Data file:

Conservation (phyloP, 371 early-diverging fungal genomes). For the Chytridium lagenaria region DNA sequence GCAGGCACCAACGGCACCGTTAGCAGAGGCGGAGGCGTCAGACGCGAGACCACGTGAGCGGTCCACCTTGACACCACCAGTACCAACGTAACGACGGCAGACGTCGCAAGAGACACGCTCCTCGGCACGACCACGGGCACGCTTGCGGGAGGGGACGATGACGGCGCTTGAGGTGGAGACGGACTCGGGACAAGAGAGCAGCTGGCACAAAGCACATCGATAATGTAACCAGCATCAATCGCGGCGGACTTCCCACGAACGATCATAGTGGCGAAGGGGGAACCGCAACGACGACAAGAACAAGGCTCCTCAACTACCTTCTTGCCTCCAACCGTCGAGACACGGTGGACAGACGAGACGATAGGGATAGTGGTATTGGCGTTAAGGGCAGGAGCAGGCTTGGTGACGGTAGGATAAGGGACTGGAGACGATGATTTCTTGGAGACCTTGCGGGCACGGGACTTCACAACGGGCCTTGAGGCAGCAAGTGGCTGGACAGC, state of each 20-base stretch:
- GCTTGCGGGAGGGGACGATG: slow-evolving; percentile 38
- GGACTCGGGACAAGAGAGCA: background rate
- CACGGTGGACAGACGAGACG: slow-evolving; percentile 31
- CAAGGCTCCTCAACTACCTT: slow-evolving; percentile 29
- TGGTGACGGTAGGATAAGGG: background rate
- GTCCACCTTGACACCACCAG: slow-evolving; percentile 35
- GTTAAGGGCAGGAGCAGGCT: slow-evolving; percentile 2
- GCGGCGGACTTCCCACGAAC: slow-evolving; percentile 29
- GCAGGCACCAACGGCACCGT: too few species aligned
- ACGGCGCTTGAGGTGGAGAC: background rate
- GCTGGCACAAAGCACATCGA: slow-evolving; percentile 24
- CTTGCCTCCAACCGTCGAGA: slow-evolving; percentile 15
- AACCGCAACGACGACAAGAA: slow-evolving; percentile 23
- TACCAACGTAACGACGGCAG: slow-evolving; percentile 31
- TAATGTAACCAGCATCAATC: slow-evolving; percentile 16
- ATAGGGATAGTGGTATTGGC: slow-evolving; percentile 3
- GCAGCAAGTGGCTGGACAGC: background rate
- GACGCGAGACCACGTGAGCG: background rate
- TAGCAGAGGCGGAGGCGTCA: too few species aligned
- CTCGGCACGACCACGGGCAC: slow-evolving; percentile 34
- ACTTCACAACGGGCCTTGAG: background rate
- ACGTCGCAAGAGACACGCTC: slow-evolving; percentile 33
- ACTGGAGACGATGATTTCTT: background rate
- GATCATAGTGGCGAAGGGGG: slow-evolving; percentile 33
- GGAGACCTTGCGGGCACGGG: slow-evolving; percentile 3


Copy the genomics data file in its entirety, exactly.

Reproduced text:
Conservation (phyloP, 371 early-diverging fungal genomes). For the Chytridium lagenaria region DNA sequence GCAGGCACCAACGGCACCGTTAGCAGAGGCGGAGGCGTCAGACGCGAGACCACGTGAGCGGTCCACCTTGACACCACCAGTACCAACGTAACGACGGCAGACGTCGCAAGAGACACGCTCCTCGGCACGACCACGGGCACGCTTGCGGGAGGGGACGATGACGGCGCTTGAGGTGGAGACGGACTCGGGACAAGAGAGCAGCTGGCACAAAGCACATCGATAATGTAACCAGCATCAATCGCGGCGGACTTCCCACGAACGATCATAGTGGCGAAGGGGGAACCGCAACGACGACAAGAACAAGGCTCCTCAACTACCTTCTTGCCTCCAACCGTCGAGACACGGTGGACAGACGAGACGATAGGGATAGTGGTATTGGCGTTAAGGGCAGGAGCAGGCTTGGTGACGGTAGGATAAGGGACTGGAGACGATGATTTCTTGGAGACCTTGCGGGCACGGGACTTCACAACGGGCCTTGAGGCAGCAAGTGGCTGGACAGC, state of each 20-base stretch:
- GCTTGCGGGAGGGGACGATG: slow-evolving; percentile 38
- GGACTCGGGACAAGAGAGCA: background rate
- CACGGTGGACAGACGAGACG: slow-evolving; percentile 31
- CAAGGCTCCTCAACTACCTT: slow-evolving; percentile 29
- TGGTGACGGTAGGATAAGGG: background rate
- GTCCACCTTGACACCACCAG: slow-evolving; percentile 35
- GTTAAGGGCAGGAGCAGGCT: slow-evolving; percentile 2
- GCGGCGGACTTCCCACGAAC: slow-evolving; percentile 29
- GCAGGCACCAACGGCACCGT: too few species aligned
- ACGGCGCTTGAGGTGGAGAC: background rate
- GCTGGCACAAAGCACATCGA: slow-evolving; percentile 24
- CTTGCCTCCAACCGTCGAGA: slow-evolving; percentile 15
- AACCGCAACGACGACAAGAA: slow-evolving; percentile 23
- TACCAACGTAACGACGGCAG: slow-evolving; percentile 31
- TAATGTAACCAGCATCAATC: slow-evolving; percentile 16
- ATAGGGATAGTGGTATTGGC: slow-evolving; percentile 3
- GCAGCAAGTGGCTGGACAGC: background rate
- GACGCGAGACCACGTGAGCG: background rate
- TAGCAGAGGCGGAGGCGTCA: too few species aligned
- CTCGGCACGACCACGGGCAC: slow-evolving; percentile 34
- ACTTCACAACGGGCCTTGAG: background rate
- ACGTCGCAAGAGACACGCTC: slow-evolving; percentile 33
- ACTGGAGACGATGATTTCTT: background rate
- GATCATAGTGGCGAAGGGGG: slow-evolving; percentile 33
- GGAGACCTTGCGGGCACGGG: slow-evolving; percentile 3